There's a couple of problems with the 3D printed parts, but it all seems to fit and work. It also doesn't seem to interfere with the operation of the compound. I need to put the PCB back on the gauge and wire up to the electronics, but it's looking hopeful. I'm not going to replace the LCD or buttons one the caliper PCB, I'll just use the data output.

From the data output it looks like there may be better resolution than the 0.1mm resolution that the caliper itself displays.


Sunday, 29 May 2016

Sony 7035 Volume Control Replacement
I have been asked to look at a crackly volume control on a Sony 7035 tuner amplifier. This is a nice unit from the 80s or so. The volume control is a ganged potentiometer along with balancecontrols. There's no way to get a replacement after all these years, so the only option is to attempt a repair or replace some parts with something else.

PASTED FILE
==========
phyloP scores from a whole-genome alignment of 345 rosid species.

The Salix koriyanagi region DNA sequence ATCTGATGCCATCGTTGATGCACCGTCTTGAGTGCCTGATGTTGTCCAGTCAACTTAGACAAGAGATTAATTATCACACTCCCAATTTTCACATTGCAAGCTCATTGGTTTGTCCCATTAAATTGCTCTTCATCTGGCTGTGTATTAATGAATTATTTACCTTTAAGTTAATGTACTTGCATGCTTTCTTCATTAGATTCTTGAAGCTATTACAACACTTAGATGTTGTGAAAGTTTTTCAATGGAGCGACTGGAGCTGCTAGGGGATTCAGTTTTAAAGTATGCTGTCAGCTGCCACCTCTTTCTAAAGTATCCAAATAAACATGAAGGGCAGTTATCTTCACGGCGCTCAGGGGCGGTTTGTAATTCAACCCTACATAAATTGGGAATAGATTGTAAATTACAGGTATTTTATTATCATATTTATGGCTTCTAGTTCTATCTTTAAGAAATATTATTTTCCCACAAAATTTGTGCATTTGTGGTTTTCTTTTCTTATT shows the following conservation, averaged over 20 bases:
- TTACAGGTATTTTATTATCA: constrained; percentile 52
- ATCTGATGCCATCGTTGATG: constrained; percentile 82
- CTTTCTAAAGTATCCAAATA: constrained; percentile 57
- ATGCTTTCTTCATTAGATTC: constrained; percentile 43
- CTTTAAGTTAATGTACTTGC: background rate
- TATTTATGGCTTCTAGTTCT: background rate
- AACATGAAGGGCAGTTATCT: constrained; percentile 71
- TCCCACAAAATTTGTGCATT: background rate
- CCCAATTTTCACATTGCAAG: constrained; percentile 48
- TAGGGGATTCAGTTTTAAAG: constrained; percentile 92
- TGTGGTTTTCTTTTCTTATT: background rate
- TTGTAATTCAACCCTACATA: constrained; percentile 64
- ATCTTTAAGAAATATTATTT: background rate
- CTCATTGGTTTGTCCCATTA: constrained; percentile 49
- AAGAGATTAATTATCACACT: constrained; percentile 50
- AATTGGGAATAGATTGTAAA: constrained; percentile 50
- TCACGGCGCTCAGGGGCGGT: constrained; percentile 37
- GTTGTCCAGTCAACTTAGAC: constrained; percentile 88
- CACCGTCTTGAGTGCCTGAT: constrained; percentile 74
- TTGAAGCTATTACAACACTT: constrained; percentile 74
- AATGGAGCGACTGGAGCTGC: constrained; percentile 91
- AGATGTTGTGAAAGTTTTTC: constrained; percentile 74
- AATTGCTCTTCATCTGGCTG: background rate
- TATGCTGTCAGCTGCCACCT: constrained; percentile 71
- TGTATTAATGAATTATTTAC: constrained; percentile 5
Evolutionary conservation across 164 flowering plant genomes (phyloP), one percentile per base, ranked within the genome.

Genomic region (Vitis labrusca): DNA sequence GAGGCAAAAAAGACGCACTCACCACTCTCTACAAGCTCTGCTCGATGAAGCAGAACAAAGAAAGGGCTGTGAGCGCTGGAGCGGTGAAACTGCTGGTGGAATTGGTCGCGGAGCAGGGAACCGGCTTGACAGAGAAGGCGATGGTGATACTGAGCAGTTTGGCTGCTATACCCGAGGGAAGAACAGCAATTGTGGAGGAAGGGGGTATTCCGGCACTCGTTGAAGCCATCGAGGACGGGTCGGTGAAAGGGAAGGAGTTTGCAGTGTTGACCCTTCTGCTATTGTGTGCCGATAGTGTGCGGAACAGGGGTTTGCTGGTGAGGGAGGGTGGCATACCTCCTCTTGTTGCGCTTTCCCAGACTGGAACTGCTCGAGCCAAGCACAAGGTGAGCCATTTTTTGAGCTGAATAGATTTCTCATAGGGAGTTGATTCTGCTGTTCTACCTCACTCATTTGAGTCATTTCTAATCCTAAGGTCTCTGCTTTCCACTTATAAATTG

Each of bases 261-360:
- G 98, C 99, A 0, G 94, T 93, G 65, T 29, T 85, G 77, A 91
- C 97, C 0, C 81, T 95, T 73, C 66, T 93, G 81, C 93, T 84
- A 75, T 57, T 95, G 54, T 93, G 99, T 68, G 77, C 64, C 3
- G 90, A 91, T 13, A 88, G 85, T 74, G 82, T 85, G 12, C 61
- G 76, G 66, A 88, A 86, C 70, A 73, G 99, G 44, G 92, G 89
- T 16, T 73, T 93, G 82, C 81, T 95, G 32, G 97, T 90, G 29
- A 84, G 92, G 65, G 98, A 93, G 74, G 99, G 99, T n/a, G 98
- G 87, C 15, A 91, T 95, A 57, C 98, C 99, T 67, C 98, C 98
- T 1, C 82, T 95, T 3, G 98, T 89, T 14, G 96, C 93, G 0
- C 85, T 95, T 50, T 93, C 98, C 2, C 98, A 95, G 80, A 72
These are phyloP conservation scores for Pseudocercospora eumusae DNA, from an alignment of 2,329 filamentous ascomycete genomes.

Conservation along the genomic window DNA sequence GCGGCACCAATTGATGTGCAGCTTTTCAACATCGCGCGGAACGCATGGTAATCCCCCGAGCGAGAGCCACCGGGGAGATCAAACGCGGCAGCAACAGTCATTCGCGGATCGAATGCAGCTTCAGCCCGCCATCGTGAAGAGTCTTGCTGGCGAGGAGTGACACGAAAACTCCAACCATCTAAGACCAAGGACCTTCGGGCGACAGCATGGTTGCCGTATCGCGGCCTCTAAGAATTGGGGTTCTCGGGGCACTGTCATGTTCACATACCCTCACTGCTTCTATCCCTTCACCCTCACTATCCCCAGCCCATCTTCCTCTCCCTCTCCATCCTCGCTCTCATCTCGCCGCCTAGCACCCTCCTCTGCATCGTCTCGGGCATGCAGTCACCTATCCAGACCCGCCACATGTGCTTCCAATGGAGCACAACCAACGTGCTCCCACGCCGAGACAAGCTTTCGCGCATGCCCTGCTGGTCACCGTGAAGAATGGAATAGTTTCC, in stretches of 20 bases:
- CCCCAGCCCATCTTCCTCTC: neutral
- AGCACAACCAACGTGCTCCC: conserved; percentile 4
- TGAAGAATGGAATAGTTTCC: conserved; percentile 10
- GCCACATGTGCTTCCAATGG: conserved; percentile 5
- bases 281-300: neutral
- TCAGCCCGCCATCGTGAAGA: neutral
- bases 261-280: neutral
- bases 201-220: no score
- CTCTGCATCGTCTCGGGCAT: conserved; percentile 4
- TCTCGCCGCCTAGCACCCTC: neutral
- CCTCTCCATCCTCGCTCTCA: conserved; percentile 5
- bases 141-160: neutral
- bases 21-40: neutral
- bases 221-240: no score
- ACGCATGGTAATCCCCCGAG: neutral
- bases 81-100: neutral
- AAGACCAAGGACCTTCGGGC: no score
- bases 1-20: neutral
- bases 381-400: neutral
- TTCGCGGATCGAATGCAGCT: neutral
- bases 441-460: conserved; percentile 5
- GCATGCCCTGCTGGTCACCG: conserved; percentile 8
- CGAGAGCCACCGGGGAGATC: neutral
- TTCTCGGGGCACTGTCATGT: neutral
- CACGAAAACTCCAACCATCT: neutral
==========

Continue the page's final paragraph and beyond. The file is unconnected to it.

Looking at the circuit diagram, the volume pots are centre tap versions as well, which is used for the LOUDNESS function. Not having managed to find any four gang pots, one option was to use a processor and digital pots. Unfortunately the voltage on the pots is +/- 27V which is too much for the digital pots I coukld find. So, using a dual gabg pot for volume I decided to fix the banalnce to mid position and remove the LOUDNESS function.

I made a PCB on the CNC router


then removed the unwanted copper due to the voltages


Once fitted into the Sony, the volume control works with no crackling.